But the Holy Spirit had been preparing young Algerians to take over, and the embryo churches did not collapse after the missionaries’ departure. This is still true today, when there are very few foreign missionaries in Algeria. Their absence is mainly due to the civil war in the 1980s and 1990s when the FIS (the Islamic Salvation Front) battled with police and army after being denied victory in elections.

According to the Government and press up to 150,000 men, women and children were killed by extremists; only in recent years has the Government claimed victory.

Some Christians fled to France when threatened with death by extremists, and there they became active in reaching their own people with the gospel. Others remained, bravely spreading the gospel in spite of menaces.

But the widespread, wanton killing of so many Algerians by other Algerians prompted many to seek a solution outside Islam. People began to turn to Christ in greater numbers, particularly among the Kabyles — non-Arabs who inhabited Algeria before the Islamic Arabs arrived.


In recent years there have been reports of thousands being converted and new house churches springing up, including some among Arab Algerians. Some reports, speaking of 100,000 Christians, are clearly exaggerated. Government newspapers spoke of over 40,000 Christians, possibly attempting to alarm the Muslim majority.

So how many Christians are there today? One trusted Algerian leader in France who maintains close contact with Algeria says 5000. Others suggest 10,000 – 20,000. Even so, what a phenomenal rate of increase compared with the 200 or so Algerian Christians in 1982!

However, there are also disturbing trends, notably through the presence of foreign and extreme Pentecostals — who are trying to influence the growing churches but had little to do with evangelising Algeria.

In one report an Algerian ‘pastor’ claimed to work miracles at will, while other Christians are being courted by French Roman Catholic bishops and priests who hitherto have regarded Evangelicals with suspicion. Still others are being influenced by liberal, ecumenical French Protestants.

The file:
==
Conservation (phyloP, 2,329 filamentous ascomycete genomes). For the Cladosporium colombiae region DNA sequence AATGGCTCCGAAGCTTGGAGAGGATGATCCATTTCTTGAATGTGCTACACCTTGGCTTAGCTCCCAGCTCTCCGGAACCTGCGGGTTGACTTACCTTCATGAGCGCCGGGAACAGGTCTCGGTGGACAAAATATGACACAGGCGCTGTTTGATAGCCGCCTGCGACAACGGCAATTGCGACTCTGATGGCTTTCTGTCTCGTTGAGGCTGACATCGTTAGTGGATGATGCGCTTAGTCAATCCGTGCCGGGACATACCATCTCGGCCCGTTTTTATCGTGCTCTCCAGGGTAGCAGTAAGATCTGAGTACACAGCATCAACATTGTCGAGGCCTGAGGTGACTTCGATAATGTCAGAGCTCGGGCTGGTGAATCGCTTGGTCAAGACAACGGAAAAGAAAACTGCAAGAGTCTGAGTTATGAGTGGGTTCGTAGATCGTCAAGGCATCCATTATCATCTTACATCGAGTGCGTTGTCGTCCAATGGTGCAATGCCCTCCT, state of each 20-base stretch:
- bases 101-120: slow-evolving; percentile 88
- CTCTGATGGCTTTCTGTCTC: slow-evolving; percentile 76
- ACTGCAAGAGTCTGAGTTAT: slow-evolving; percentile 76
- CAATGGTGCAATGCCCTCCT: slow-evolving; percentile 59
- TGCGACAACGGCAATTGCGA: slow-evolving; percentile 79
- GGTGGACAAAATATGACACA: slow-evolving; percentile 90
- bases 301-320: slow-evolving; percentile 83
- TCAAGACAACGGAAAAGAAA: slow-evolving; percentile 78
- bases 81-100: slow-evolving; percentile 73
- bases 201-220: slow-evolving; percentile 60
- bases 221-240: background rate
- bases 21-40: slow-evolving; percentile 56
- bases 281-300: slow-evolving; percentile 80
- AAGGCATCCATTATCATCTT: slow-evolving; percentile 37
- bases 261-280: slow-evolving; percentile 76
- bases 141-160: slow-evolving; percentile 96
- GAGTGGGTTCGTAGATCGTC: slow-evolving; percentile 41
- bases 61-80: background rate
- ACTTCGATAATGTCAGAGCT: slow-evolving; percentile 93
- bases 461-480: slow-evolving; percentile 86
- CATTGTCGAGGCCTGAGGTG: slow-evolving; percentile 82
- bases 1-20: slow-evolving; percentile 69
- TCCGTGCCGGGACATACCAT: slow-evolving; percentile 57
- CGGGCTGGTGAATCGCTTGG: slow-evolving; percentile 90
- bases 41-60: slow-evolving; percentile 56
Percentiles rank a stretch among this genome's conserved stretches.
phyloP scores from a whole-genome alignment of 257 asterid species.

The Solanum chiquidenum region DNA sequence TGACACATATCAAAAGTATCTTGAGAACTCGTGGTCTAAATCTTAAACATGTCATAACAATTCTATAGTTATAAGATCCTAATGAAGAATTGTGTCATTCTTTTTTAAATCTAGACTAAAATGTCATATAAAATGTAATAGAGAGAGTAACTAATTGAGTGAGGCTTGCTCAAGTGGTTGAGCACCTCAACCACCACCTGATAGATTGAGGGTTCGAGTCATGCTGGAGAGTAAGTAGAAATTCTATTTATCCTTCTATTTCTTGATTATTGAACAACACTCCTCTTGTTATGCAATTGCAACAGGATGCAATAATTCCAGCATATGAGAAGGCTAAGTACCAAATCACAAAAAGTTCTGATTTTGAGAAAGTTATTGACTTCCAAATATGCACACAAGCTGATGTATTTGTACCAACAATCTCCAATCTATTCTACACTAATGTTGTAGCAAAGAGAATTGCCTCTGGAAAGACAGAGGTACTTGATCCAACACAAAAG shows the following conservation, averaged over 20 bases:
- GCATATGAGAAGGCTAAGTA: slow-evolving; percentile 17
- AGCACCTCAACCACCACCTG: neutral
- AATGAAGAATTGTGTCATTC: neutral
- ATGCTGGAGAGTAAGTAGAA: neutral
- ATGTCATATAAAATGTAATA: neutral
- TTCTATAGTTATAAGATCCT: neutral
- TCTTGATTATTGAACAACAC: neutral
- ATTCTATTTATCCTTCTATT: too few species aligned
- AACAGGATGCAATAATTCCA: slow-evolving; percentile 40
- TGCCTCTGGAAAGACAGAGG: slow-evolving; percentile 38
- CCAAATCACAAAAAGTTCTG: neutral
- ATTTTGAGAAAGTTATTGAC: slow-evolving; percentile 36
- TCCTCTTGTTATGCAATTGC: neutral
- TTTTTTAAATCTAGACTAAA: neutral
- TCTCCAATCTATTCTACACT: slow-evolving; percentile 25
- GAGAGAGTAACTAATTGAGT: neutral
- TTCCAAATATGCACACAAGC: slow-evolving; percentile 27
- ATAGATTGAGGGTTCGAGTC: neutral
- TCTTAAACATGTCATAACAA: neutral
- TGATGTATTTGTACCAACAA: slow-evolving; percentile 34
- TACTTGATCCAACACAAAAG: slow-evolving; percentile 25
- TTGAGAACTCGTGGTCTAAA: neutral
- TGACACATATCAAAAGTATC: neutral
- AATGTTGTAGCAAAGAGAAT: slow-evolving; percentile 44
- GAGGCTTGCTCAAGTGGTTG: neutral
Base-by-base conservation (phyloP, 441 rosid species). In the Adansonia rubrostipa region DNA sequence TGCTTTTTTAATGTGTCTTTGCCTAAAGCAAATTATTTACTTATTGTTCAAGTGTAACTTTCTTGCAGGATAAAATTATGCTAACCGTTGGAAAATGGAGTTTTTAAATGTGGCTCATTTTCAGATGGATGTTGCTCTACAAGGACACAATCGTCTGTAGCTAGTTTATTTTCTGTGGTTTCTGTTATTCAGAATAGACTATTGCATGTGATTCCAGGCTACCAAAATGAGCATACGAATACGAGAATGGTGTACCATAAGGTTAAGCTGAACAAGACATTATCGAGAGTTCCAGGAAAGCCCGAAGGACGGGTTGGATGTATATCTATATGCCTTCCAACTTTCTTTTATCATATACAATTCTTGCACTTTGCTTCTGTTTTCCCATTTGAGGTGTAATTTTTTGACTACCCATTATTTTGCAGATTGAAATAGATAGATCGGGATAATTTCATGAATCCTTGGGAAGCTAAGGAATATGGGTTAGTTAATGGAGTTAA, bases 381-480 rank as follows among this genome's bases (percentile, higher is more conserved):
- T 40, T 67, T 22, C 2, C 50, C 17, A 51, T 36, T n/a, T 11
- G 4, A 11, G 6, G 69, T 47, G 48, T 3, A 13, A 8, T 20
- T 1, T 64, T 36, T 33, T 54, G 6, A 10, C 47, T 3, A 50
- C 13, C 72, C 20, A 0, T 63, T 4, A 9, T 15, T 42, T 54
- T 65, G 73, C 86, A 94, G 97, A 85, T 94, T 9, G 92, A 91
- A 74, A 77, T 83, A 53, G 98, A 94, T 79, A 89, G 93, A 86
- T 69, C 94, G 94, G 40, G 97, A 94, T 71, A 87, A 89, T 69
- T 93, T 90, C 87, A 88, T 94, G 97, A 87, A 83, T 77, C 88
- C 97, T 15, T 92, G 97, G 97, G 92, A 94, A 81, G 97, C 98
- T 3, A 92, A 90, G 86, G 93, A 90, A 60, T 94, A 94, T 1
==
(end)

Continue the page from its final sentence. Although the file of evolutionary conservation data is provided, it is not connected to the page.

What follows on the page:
Today the Algerian Christians face another grave danger — this time from the Government, who passed laws in March effectively outlawing all evangelising of Muslims by Christians. In addition, churches can now only use government-recognised buildings for worship. Failure to comply carries huge fines and prison sentences of up to five years.

The churches have prepared for this trial by stockpiling scriptures — in itself a bold move — to spread the gospel further. Stories have come out of Algeria of former extremists, guilty of murder, seeking peace with God through Christ.
A young man recently expressed himself in these words: ‘I would like to get in touch with you to get to know the Christian religion. I want to become a Christian’.

Today Algerian Christians are evangelising their own country. They are aided by radio, television, internet and text messages from abroad. The constant need is for good Bible-based and Christ-centred programmes. It is thrilling to learn that Arabic is the language most requested throughout the world when people download the Bible from the internet.

There are unconfirmed reports that the draconian measures by the Algerian Government have been ‘frozen’. But whatever happens we confidently look to God to use these dogged and courageous Christians to continue to build the church of Jesus Christ in Algeria